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Jeffrey Rembaum, Esq., Kaye Bender Rembaum Feb 24, 2014 5 min read

Material Alterations

Recently, several readers inquired about the legal concept referred to as a “material alteration” which was best defined in 1971 by the Fourth District Court of Appeals in the seminal case, Sterling Village v. Breitenbach. In this case, the court examined whether the installation of glass jealousy windows on a screened lanai constituted a material alteration of the common elements. The court provided an excellent, clear and concise definition, when it explained that “the term ‘material alteration or addition’ means to palpably or perceptively vary or change the form, shape, elements or specifications of a building from its original design or plan, or existing condition, in such a manner as to appreciably affect or influence its functions, use or appearance."

Material alterations in HOAsThe Condominium Act requires the affirmative vote of 75% of the members to approve material alterations of the common elements absent specific language set out in the association’s declaration to the contrary. The purpose of these provisions requiring an affirmative vote of the members prior to making material alterations, is to protect the members from board action, where the unanticipated changes could dramatically affect the cost and/or enjoyment associated with home ownership within a community association.

A board should never try to clothe a material alteration as maintenance.” In the past, courts have held that replacing a concrete tennis court with clay, changing roof products from cedar to terracotta, changing the color scheme of a building, and redecorating a lobby, all constituted a material alteration of the common elements for which the requisite vote of the owners was required. Material alterations also include the removal of an existing amenity such as a gazebo, as compared to maintaining and replacing it at the conclusion of its useful life.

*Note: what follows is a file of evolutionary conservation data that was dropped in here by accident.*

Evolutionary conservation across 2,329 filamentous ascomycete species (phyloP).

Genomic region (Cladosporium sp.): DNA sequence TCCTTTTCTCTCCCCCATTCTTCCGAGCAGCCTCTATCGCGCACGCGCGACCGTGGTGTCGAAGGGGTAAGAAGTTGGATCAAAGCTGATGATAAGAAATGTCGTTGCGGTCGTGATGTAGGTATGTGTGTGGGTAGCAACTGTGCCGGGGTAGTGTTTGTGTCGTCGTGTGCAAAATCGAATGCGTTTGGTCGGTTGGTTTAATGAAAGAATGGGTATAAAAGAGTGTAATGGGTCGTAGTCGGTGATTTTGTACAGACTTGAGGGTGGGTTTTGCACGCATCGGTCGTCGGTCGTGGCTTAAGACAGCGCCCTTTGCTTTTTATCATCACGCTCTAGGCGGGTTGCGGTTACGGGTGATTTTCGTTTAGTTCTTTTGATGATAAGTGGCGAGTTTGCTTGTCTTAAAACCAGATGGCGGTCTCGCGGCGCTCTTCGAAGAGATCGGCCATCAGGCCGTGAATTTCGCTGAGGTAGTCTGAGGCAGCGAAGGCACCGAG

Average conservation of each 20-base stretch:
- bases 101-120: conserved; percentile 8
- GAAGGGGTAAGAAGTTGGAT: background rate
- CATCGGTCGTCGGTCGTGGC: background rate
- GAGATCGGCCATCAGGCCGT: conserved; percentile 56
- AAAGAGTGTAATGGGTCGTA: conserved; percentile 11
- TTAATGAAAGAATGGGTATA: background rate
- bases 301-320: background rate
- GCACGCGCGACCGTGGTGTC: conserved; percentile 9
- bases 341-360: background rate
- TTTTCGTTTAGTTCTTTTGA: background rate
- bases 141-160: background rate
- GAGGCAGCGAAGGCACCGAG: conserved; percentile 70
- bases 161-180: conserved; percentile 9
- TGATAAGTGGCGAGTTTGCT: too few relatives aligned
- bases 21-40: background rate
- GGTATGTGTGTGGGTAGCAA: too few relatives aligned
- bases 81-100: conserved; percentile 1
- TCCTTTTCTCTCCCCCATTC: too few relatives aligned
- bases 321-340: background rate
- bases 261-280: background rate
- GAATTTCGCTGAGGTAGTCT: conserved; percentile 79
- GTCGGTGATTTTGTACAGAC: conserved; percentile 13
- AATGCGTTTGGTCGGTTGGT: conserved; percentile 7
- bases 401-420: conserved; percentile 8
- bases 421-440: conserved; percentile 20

Nevertheless, at times the courts appear to support a board's decision to make what might otherwise be considered a material alteration, without the necessary affirmative vote of the members where the material alteration is reasonably necessary to protect the common elements or safety of the owners. For example in 1984, the Second District Court of Appeal, in Cotrell v. Thorton, held that the board had the right to extend the height of the seawall because it was necessary to protect the common elements from erosion and storm damage. In another case, the Florida Division of Condominiums held that where the board installed a security fence without the vote of the owners, such activity did not constitute a material alteration because the fence was shown to be necessary to protect the safety of the association's members where the association had established a history of criminal activity.

Other cases where the courts seem to sometimes, but not always, support a board’s right to make material alterations without the vote of the owners, is where the board justifies its alteration by asserting the material alteration at issue is necessary due to existing construction comprised of sub-standard materials. For example, in 1998 the Florida Division of Condominiums held in Krietman v. Decoplage Condominium Association, that a board's decision to replace acoustical ceiling tiles with drywall and replace ceramic floor tiles with marble was allowed where the drywall was shown to be more effective and durable, and the ceramic tiles were below present standards. In other cases, the result was contrary and a vote of the owners was required. When it comes to a board's decision to make material alterations based on a better product, as yet there is no bright line test to determine whether the better product can be substituted without triggering a prior need for owner approval.

Each time a board makes material alterations to its common elements; careful consideration must be paid to whether a vote of the owners is required. In fact, the starting point for any board faced with such decisions should include that such changes are, in fact, material alterations. At a minimum, the board should seek competent legal advice so that it can exercise its reasonable business judgment to make an informed and well-reasoned decision.